On assembly it was made up of the transports; Amberton (British, 5377 GRT, built 1928), Antilochus (British, 9082 GRT, built 1906), Avristan (British, 7266 GRT, built 1942), Baron Haig (British, 3391 GRT, built 1926), Barrgrove (British, 5222 GRT, built 1918), Borgholm (Norwegian, 1557 GRT, built 1922), Bothnia (British, 2407 GRT, built 1928), City of Lyons (British, 7063 GRT, built 1926), Clan MacBrayne (British, 4818 GRT, built 1916), Contractor (British, 6004 GRT, built 1930), Cordillera (British, 6865 GRT, built 1920), Deido (British, 3894 GRT, built 1928), El Argentino (British, 9501 GRT, built 1928), Empire Brutus (British, 7233 GRT, built 1943), Empire Carpenter (British, 7025 GRT, built 1943), Empire Celia (British, 7025 GRT, built 1943), Empire Glen (British, 6327 GRT, built 1941), Empire Heath (British, 6643 GRT, built 1941), Empire Highway (British, 7166 GRT, built 1942), Empire Kingsley (British, 6996 GRT, built 1941), Empire Mountain (British, 2906 GRT, built 1943), Empire Samson (British (tug), 261 GRT, built 1943), Empire Voice (British, 6828 GRT, built 1940), Fernhill (British, 4116 GRT, built 1926), Finland (British, 1375 GRT, built 1939), Flimston (British, 4674 GRT, built 1925), Forresbank (British, 5155 GRT, built 1925), Fort Brule (British, 7133 GRT, built 1942), Fort Buffalo (British, 7100 GRT, built 1943), Fort Chesterfield (British, 7100 GRT, built 1943), Fort Enterprise (British, 7126 GRT, built 1943), Fort Longueuil (British, 7128 GRT, built 1942), Fort Nakasley (British, 7132 GRT, built 1943), Fort Wringley (British, 7128 GRT, built 1943), Glaisdale (British, 3777 GRT, built 1929), Governor (British, 5571 GRT, built 1918), Grodno (British, 2458 GRT, built 1919), Halizones (British, 3298 GRT, built 1920), Hallfried (Norwegian, 2968 GRT, built 1918), Henri Jaspar (Belgian, 5760 GRT, built 1929), Highwear (British, 1173 GRT, built 1936), Hopecrest (British, 5099 GRT, built 1935), Hughli (British, 6589 GRT, built 1943), Jenny (Norwegian, 4706 GRT, built 1928), Kana (British, 2783 GRT, built 1929), Kofresi (British, 4934 GRT, built 1920), Kyklades (Greek, 7157 GRT, built 1941), Levernbank (British, 5150 GRT, built 1925), Lwow (Polish, 1409 GRT, built 1932), Magician (British, 5105 GRT, built 1925), Madalay (British, 5529 GRT, built 1911), Mary Kingsley (British, 5021 GRT, built 1930), Masirah (British, 6578 GRT, built 1919), Nurani (British, 5414 GRT, built 1941), Nurjehan (British, 5424 GRT, built 1923), Ocean Vigour (British, 7174 GRT, built 1942), Ottinge (British, 2870 GRT, built 1940), Parklaan (Dutch, 3807 GRT, built 1911), Pegu (British, 7838 GRT, built 1943), Recorder (British, 2276 GRT, built 1902), Silvermaple (British, 5313 GRT, built 1937), Sobo (British, 5353 GRT, built 1937), Spero (British, 1589 GRT, built 1922), Spurt (Norwegian, 2061 GRT, built 1918), Temple Arch (British, 5138 GRT, built 1940), Themistocles (British, 11231 GRT, built 1911), Thomas Holt (British, 3585 GRT, built 1929) and Wellington Court (British, 4979 GRT, built 1930).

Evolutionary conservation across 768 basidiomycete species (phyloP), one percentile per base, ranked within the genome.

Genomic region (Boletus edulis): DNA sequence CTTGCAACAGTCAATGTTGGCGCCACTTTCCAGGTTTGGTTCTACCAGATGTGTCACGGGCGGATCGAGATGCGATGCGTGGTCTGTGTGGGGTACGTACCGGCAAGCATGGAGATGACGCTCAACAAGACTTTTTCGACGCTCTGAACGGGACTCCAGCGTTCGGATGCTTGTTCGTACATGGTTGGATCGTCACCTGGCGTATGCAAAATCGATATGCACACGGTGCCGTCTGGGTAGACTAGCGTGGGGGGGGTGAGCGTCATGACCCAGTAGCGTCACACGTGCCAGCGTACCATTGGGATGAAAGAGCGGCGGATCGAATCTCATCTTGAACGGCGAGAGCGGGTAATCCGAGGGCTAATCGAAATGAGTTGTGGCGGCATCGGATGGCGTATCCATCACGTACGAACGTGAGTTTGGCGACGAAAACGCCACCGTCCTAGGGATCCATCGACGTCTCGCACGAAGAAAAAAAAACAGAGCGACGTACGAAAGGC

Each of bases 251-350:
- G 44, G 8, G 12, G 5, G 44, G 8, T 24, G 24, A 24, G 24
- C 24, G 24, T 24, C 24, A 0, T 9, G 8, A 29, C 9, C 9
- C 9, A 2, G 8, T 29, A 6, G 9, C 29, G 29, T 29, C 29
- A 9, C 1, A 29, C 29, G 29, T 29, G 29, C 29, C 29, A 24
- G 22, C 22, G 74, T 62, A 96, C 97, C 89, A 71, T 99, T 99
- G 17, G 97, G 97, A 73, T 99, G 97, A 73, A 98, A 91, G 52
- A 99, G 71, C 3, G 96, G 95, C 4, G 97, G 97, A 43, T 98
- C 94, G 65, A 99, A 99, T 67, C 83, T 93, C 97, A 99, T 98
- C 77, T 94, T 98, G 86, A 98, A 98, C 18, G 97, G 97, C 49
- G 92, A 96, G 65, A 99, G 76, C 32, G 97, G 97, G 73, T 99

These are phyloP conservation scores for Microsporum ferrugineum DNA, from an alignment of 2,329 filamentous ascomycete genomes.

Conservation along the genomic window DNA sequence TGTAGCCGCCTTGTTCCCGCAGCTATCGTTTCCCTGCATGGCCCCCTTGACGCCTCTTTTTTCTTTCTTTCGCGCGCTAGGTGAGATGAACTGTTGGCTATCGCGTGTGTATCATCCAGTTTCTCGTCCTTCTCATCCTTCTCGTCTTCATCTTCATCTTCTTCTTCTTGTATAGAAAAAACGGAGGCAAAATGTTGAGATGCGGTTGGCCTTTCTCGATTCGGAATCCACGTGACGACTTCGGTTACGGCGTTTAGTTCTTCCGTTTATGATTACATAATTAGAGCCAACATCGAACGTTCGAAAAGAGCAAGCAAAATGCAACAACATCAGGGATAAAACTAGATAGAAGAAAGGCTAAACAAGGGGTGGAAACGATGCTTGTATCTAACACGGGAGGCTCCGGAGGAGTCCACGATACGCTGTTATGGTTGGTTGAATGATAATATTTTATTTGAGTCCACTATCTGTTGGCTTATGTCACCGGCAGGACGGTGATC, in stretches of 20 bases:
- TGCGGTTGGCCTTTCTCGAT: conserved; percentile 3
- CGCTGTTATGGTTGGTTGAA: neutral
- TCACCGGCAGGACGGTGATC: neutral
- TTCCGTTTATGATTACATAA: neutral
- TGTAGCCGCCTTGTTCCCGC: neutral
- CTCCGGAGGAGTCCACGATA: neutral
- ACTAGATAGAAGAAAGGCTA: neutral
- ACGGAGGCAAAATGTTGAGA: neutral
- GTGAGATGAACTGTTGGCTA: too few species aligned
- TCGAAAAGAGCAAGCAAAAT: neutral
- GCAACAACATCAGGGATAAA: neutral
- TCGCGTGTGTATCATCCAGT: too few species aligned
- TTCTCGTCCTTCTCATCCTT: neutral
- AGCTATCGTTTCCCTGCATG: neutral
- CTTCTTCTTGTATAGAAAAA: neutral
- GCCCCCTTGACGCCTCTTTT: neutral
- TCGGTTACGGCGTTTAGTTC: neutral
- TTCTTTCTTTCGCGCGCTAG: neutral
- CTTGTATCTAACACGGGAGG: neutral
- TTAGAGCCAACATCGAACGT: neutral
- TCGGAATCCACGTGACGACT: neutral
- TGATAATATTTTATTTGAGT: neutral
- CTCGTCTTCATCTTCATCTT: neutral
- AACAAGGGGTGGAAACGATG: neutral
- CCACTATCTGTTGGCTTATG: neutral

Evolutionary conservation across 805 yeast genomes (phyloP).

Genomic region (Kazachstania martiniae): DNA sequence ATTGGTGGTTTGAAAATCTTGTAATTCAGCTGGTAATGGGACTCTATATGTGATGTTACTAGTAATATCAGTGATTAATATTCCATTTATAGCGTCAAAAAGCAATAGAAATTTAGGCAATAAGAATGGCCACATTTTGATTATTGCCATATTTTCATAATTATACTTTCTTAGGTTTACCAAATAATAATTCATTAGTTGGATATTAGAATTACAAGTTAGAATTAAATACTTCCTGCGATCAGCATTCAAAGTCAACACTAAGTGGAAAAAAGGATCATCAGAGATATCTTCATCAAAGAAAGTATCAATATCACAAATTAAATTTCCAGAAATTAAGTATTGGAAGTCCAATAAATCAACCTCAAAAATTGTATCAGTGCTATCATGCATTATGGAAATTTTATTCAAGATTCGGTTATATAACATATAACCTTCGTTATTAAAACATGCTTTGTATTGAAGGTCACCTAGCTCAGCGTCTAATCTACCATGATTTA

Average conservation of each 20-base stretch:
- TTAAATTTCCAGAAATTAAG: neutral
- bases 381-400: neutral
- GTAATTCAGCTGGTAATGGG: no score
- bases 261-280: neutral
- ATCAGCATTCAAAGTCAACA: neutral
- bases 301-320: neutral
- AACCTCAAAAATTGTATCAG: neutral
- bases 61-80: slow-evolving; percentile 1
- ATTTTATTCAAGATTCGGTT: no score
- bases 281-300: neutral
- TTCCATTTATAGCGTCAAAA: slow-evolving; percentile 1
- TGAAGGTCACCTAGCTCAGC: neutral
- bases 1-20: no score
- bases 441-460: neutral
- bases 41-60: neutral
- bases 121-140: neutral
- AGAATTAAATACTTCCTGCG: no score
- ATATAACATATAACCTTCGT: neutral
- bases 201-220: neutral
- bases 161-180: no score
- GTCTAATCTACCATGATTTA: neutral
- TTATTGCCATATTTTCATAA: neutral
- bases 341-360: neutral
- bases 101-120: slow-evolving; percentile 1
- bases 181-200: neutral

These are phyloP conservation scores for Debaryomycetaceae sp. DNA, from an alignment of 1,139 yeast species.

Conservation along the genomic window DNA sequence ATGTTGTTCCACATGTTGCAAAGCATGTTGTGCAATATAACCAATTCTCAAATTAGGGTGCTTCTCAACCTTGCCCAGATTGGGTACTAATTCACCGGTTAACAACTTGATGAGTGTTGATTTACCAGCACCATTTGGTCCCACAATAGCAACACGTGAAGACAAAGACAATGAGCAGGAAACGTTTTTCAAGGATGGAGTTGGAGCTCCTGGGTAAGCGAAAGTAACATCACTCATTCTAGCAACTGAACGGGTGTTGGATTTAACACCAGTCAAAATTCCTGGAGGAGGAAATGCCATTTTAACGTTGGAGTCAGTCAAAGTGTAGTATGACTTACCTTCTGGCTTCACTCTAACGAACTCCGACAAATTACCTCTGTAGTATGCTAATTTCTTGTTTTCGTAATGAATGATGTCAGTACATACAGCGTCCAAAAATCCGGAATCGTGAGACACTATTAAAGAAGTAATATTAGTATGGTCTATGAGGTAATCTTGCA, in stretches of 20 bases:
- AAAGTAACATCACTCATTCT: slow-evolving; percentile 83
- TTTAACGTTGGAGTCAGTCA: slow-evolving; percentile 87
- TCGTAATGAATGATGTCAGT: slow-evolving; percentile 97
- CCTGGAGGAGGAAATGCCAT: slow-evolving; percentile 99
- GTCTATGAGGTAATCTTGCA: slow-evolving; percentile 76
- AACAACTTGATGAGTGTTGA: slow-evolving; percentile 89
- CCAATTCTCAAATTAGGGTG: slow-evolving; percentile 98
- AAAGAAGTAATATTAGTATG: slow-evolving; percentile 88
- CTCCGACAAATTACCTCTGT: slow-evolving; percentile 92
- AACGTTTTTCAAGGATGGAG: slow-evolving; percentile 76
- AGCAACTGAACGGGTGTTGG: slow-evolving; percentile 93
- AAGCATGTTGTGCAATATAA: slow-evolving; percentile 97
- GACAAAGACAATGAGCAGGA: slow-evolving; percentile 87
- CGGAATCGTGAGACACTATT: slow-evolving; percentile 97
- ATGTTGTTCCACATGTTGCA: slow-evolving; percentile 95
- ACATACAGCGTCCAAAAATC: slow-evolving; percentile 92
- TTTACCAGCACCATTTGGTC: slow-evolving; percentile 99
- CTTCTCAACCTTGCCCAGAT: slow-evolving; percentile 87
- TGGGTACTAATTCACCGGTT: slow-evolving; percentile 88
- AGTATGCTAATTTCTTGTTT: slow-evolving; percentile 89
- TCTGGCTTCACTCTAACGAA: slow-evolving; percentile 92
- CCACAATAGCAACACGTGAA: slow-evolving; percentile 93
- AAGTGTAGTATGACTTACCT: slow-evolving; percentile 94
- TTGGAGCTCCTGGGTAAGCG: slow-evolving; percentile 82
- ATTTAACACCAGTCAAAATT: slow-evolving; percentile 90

The convoy was escorted by the sloop HMS Fowey (Cdr.(Retd.) L.B.A. Majendie, RN), frigate HMS Berry (Lt.Cdr. G.V. Legassick, RD, RNR) and the corvettes HMS Campion (Lt.Cdr. A. Brown, RNR), HMS Jonquil (T/Lt. R.W. Tretheway, RNR), HMS Mallow (T/A/Lt.Cdr. H.T.S. Clouston, RNVR), HMS Myosotis (T/Lt. R. Lugg, RNR) and HrMs Friso (Lt.Cdr. P.L.M. van Geen, RNN).
Later the escort was reinforced with the corvette HMS Stonecrop (Lt.Cdr. J.P. Smythe, RNR) which departed Liverpool on 24 July 1942 to overtake the convoy. She proceeded via the south of Ireland.
The merchant vessels Antilochus and Highwear were forced to return due to defects.
On 26 July 1943, the convoy was attack by German Focke-Wulf reconnaissance aircraft which managed to sink the El Argentino in position 39°50'N, 13°36'W. The Empire Brutus was damaged shortly afterwards and was taken in tow by the tug Empire Samson towards Lisbon. They were escorted by HMS Jonquil. They arrived at Lisbon on 30 July.